Robin L. D. Rees
Weary And Ill At Ease

by the Bishop of Oxford

I have always rather prided myself on establishing good relationships with organists and choirmasters. This is rooted in a strong sense of my own musical inadequacy. I am happy to recognize and respond to the expertise of others in this field. However, it is clear that for a variety of reasons relationships between clergy and organists are not always right. Furthermore, it is clear that there is a great turmoil in the Church over music generally.

I very much welcome Weary And Ill At Ease, based as it is upon long experience and careful research. The Anglican musical tradition is one of the glories of the world. Although it flowers and blossoms in cathedrals, it is rooted in the parish church, however small. It is, therefore, important that this outstanding tradition of music should be kept alive and the appropriate excellence fostered.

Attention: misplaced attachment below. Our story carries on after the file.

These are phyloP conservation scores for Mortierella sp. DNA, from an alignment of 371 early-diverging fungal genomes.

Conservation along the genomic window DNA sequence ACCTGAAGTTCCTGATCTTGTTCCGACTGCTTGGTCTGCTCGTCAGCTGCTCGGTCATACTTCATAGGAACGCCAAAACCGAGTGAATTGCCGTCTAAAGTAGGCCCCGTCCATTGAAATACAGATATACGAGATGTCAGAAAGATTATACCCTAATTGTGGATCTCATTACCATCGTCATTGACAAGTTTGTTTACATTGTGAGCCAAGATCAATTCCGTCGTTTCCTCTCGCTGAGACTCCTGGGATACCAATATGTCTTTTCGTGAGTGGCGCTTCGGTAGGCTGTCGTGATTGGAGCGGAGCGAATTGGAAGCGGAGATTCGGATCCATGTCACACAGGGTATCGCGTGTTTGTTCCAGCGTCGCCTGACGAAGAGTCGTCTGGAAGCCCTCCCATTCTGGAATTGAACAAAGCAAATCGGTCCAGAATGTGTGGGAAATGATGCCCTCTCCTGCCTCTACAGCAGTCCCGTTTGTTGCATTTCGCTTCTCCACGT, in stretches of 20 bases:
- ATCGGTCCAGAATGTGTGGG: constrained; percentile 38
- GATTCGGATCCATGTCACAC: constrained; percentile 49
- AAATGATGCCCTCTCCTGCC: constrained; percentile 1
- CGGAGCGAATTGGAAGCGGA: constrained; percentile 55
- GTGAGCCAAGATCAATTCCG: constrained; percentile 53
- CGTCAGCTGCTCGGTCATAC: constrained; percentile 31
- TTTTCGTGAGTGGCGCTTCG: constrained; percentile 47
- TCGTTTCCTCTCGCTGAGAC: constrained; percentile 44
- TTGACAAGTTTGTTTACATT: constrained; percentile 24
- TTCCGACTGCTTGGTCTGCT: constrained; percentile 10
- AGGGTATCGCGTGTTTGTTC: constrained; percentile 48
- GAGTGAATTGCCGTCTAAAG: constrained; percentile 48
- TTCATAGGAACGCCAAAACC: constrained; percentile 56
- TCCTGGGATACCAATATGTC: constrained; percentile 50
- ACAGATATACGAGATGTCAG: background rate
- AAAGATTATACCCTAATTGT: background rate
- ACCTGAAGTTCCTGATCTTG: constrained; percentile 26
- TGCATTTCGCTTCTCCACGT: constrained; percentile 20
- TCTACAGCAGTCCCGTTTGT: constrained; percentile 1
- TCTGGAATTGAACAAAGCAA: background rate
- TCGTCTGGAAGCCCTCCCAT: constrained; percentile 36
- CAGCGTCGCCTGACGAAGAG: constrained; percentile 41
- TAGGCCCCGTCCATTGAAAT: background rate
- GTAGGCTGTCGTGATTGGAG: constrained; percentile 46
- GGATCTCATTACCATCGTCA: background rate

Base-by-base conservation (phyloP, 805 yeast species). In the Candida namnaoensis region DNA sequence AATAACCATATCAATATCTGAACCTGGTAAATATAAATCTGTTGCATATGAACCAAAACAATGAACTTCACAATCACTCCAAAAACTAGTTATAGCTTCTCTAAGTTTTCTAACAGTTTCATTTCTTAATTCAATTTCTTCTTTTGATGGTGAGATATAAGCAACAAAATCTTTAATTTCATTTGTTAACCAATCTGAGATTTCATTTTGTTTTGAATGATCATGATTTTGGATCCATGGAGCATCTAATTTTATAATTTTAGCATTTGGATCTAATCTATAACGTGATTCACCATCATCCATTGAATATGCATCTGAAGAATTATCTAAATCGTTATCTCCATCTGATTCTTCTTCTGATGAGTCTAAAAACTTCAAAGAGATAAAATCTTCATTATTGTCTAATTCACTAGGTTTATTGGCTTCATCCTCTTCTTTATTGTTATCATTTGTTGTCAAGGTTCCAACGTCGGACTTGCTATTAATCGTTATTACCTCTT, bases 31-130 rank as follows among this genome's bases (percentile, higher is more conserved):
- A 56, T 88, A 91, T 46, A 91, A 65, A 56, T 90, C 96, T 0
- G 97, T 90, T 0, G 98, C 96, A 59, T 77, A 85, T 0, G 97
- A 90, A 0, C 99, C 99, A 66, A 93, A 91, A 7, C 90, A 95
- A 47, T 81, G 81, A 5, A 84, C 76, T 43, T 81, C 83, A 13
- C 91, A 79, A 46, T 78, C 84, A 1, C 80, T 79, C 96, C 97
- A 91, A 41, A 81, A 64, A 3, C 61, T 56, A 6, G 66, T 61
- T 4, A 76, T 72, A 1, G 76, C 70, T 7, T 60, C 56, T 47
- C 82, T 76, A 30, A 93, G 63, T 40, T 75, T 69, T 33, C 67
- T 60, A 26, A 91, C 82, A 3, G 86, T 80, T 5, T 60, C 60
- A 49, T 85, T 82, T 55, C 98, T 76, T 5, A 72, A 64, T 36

It is no less obvious that we need new music today. Much is being produced, but alas a good deal of this is banal, ephemeral in the extreme, or totally unmemorable. Yet every now and again new words and new music combine to produce something really worthwhile, which becomes accepted right across the churches. Good new music and good new writing need to be encouraged. In short, we need as always the best of the old and the best of the new. Every generation is different and our perception of what is the best will not necessarily be the same as that of our forebears. So there is a constant shifting of taste. Yet some things endure and others are rediscovered.

In the changing, sometimes difficult, but potentially creative situation that we are now in as far as music in Church is concerned, it is very good to have Weary And Ill At Ease. I wish it well. May it help all those involved in the musical life of the Church to raise our hearts to God in joy.

+ Richard Oxon

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The Bishop of Oxford (text) 1993
Robin L. D. Rees (design) 2000